Thursday, May 5, 2016

Sleeveless Victoria Blazer

We've all done it. Made a pattern that we loved, plotted 50 more versions, then instantly moved on to "ooooo shiny!" and neglected the tried and true. I made my first Victoria Blazer almost exactly two years ago...eep! I LOVE that blazer, it's one of my favorite things I've ever made. For all that time, I've been wanting to make a second (and third...) and I finally did!


The Victoria Blazer pattern, from By Hand London, has three views. This is View 3, a long sleeveless blazer. This is also, apparently, the least-popular view, because I couldn't find any photos of it made up when I did a search. Probably because a sleeveless blazer doesn't have a ton of utility. But I'm pregnant, and my internal body temperature is cray-cray and all over the place, so a sleeveless blazer will get use around here!


The amazing fabric I used is from Organic Cotton Plus. It was sent to me for free in exchange for this review. This is the first time I've done a review for them and made something for myself! (See previous items here and here.) Originally, I wanted some of their yummy linen to make an even slouchier blazer, but it sold out, so I went with this grey twill that had a bit more body. The lining is a pink batiste. Both of these fabrics are SO NICE. Lately I've been sewing less frequently, but with higher quality fabrics, and it really makes a difference. I could easily finger-press both of these, they didn't fray after cutting as much as a poor quality fabric, and they washed up like a dream.


This is the smallest size, US2, and as you can see it's oversized on purpose. I made no alterations to the pattern, though I did construct it in a different order so as not to switch thread so many times. Additionally, I clean-finished the armholes using the Colette method that I recently used on a sleeveless dress. The tutorial is for a knit dress, but I can attest that it works just as well on a woven jacket. It's fiddly, as I said before, but you can't beat the effect.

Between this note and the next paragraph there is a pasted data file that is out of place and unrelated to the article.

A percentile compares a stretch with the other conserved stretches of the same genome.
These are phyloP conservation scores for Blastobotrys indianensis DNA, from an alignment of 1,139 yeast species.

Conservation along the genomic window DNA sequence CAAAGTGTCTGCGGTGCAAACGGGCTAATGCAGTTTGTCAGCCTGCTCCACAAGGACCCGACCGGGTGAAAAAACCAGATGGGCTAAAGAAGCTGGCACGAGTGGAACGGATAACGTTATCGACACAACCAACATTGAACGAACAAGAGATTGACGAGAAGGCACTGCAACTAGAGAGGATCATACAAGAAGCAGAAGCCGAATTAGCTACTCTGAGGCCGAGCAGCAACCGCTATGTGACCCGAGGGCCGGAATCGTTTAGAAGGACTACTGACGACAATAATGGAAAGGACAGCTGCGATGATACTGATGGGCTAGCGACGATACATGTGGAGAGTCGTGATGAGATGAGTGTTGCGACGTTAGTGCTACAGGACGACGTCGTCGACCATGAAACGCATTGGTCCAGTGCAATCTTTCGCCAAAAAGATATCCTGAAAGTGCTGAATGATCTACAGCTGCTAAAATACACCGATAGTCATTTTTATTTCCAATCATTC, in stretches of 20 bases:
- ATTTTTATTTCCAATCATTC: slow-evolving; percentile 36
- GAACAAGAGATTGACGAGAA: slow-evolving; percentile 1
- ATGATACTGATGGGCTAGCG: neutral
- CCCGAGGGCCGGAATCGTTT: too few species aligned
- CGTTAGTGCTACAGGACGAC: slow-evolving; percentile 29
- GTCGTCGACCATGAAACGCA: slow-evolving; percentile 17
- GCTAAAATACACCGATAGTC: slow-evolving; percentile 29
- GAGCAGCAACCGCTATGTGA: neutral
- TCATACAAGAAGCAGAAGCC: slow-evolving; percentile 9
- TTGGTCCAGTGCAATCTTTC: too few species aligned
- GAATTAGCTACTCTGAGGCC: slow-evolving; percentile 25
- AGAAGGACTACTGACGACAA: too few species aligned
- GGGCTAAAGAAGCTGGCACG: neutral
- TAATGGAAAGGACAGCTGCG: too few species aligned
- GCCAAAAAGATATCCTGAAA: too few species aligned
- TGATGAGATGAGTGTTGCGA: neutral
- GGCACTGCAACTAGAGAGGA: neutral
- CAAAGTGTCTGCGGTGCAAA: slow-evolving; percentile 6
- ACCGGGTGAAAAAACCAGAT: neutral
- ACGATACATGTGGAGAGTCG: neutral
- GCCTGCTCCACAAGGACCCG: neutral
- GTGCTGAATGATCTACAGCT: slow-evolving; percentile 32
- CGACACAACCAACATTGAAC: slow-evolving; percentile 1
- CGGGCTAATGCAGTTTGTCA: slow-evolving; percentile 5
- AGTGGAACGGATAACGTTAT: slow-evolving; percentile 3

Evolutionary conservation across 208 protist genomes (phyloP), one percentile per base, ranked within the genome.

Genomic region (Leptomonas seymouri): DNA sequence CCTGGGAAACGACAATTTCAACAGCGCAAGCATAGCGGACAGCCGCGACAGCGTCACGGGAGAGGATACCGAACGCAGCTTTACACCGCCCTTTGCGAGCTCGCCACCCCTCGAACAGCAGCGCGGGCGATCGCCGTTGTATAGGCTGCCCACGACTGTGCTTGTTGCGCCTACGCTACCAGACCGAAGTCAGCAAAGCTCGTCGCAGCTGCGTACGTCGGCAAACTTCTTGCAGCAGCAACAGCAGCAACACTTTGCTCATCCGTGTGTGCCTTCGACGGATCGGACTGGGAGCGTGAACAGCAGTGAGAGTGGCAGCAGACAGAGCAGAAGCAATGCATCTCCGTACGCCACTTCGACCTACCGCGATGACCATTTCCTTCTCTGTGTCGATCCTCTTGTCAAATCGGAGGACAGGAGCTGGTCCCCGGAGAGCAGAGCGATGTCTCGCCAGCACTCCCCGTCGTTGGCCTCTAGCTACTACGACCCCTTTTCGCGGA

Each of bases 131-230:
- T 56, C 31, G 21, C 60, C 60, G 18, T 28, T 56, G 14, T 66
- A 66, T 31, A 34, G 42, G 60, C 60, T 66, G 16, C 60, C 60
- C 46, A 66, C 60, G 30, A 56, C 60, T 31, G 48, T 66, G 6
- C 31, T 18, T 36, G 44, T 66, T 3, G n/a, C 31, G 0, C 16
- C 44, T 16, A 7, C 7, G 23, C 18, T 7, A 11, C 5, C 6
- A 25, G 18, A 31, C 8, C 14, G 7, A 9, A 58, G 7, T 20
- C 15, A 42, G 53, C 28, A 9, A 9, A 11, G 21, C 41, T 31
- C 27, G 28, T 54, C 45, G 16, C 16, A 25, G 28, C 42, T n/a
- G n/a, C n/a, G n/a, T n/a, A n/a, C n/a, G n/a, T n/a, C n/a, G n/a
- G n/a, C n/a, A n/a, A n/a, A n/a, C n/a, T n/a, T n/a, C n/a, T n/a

The jacket lining was finished by hand at center-back. Somehow I found the time for that with two kids running around. And I tell you what, sewing a jacket completely from woven fabrics was much easier than the ponte and stretch silk charmeuse I used before!


The more I look at these photos, the more I like this blazer. When you're pregnant, you tend to feel like a lumpy baby factory, without much shape (even more so in my case since I've been pregnant the last 16 out of 20 months). This unstructured blazer doesn't have any shape, either, but it LOOKS classy. Which means I feel classy.


The last blazer I made had issues with the lapels and collar flapping around. After a good press, it's not so much of a problem. I attribute that to a fabric with less bulk. The ponte from the previous blazer was pretty thick. You COULD topstitch those lapels, or hand-tack them, but I think they're fine.


This is another area where you COULD topstitch to keep everything in place, but I don't think it's really necessary. This pink batiste is so soft, I can't wait to use my scraps for pocket bags. And maybe the twill for some sort of baby jacket?


I love this version as much as my last one, and I know I'll be reaching for it as much as I can. The grey and pink fit into my wardrobe, and it's just fun to wear high quality fabrics. Thanks so much to Organic Cotton Plus for providing the fabric and giving me the push to sew this pattern again!

1 comment:

  1. I can attest to the awesomeness of Organic Cotton Plus fabrics - I always wondered why a pattern would list broadcloth in the suggested fabric section, until I ordered a swatch from OC+. What a difference from the stuff at the local chain fabric store. Anyway, besides that, what a lovely make! And nice job finishing the armholes.

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